Two Queensland businessmen have been jailed for over six years as part of the Australian Taxation Office’s project Wickenby – a crackdown on tax havens used by the wealthy.
The program has already managed to raise $230 million in tax liabilities during 2008-09 and managed to recover $40 million in cash.
Adam Hargraves and Daniel Stoten were sentenced in the Queensland Supreme Court yesterday to 6.5 years in jail each, with eligibility for parole after three years and nine months.
The pair were involved in a company which produced and distributed telephone directories. Both were found guilty on counts of conspiracy to dishonestly cause a loss to the Commonwealth between 2001-2005.
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The men made an arrangement with Swiss accountancy firm Strachans in 1999, in an attempt to create a web of companies overseas and trusts to inflate certain expenses. Money was placed in overseas bank accounts to escape taxation.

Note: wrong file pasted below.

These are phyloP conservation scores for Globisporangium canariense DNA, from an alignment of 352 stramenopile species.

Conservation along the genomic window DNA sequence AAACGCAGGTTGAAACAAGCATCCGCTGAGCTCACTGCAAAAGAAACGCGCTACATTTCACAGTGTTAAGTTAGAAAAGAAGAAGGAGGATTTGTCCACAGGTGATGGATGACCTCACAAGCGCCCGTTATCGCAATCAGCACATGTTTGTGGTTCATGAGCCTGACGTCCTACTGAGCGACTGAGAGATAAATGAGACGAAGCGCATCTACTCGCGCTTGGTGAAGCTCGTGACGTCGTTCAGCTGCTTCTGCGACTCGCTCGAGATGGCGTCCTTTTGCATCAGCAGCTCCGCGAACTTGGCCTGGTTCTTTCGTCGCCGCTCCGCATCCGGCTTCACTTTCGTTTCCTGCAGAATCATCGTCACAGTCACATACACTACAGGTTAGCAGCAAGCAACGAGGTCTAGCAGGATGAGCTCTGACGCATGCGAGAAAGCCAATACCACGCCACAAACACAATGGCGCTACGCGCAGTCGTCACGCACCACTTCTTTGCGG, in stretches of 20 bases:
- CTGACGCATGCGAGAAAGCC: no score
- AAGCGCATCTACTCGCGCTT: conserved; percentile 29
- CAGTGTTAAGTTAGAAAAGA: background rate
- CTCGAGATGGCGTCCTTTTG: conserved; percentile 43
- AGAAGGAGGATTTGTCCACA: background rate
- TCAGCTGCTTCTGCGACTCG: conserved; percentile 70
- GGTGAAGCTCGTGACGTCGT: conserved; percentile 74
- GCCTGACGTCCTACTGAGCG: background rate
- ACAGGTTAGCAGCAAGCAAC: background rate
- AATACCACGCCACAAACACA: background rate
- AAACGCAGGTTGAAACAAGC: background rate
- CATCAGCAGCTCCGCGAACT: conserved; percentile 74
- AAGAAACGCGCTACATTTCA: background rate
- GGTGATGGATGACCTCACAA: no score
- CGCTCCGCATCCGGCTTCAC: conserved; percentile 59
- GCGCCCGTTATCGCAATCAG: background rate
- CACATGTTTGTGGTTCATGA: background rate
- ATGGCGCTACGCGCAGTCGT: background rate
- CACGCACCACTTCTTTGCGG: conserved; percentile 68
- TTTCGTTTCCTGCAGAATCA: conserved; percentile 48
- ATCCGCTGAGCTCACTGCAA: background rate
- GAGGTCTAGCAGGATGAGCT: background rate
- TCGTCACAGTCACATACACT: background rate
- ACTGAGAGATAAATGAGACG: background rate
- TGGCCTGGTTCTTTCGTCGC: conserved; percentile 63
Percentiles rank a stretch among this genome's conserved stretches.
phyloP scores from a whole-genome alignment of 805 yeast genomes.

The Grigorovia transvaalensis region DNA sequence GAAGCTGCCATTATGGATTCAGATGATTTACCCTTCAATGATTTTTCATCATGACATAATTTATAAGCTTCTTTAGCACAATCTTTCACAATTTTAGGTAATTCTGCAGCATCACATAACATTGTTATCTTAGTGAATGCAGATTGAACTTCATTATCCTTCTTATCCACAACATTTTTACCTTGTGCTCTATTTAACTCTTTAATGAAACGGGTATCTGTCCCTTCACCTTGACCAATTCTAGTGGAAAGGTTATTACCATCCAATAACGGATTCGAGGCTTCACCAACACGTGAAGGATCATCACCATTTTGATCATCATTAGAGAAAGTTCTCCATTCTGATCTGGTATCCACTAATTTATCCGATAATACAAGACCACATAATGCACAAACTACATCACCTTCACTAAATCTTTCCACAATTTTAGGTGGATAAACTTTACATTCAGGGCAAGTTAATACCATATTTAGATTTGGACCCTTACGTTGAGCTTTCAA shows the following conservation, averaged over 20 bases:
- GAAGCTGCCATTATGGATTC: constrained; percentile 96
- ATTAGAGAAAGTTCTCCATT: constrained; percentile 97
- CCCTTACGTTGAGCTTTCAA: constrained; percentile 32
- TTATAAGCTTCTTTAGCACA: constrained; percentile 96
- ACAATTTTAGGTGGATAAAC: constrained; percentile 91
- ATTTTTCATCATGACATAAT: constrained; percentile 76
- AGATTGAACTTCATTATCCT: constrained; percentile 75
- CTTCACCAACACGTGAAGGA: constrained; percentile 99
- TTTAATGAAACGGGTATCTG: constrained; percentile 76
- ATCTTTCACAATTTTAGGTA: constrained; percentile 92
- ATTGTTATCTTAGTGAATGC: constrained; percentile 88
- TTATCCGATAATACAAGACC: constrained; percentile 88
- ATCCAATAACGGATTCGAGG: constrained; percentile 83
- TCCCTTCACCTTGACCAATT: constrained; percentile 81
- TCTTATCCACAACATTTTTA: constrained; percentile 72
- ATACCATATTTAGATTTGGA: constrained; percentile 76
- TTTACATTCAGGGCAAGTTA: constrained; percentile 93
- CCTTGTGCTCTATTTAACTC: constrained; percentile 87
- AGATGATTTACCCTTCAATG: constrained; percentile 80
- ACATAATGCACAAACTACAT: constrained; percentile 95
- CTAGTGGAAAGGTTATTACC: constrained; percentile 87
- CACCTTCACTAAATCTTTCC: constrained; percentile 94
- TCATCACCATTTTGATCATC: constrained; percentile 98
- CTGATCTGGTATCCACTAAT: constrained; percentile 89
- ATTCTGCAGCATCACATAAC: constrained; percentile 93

Judge George Fryberg found the total amount of tax that would have been paid, if the conspiracy had not gone ahead, would have been around $2.2 million.
The case comes as the ATO’s voluntary disclosure program is set to end on June 30. The office has said that for eligible taxpayers who make a named offshore voluntary disclosure, they may not have to pay the full penalty.
“There’s a much higher price to be paid later if we discover undeclared income through an audit process. Penalties can be as high as 90%, and we will seek criminal prosecutions in serious cases,” tax commissioner Michael D’Asecnzo said in a statement last week.